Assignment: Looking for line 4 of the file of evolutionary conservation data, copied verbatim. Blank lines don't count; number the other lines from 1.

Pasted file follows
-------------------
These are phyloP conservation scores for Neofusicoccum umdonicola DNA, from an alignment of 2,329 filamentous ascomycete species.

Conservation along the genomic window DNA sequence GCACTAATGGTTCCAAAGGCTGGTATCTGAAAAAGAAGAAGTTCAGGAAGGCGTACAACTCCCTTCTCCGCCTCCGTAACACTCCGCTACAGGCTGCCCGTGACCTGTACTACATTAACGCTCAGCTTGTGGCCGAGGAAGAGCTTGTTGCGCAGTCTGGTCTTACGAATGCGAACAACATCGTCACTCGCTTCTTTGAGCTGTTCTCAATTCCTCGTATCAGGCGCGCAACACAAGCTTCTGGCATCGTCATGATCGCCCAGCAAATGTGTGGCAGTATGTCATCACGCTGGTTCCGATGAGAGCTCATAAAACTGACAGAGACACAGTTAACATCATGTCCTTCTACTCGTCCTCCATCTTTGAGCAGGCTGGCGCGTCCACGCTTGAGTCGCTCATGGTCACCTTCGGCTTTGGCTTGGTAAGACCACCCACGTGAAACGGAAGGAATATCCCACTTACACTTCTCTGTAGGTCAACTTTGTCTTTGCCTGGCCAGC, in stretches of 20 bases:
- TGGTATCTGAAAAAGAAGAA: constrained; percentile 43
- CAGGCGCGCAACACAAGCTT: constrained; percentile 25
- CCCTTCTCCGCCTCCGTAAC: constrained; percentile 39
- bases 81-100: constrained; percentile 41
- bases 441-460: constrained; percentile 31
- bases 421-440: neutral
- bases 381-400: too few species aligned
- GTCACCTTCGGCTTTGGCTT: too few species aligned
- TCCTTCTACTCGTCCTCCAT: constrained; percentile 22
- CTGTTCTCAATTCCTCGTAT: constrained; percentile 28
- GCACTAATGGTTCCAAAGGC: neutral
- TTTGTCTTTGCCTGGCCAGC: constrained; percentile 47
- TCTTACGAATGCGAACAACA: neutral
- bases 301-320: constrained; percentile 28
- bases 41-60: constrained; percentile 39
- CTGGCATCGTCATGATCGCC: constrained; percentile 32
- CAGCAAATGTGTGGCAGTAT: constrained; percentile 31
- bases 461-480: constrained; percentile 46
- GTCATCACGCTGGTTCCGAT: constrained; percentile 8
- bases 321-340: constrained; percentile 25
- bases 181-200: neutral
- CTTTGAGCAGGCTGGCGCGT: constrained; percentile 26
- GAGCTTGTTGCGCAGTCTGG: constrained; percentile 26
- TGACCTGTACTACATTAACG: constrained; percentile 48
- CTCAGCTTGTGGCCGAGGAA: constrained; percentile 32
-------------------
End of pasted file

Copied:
- CAGGCGCGCAACACAAGCTT: constrained; percentile 25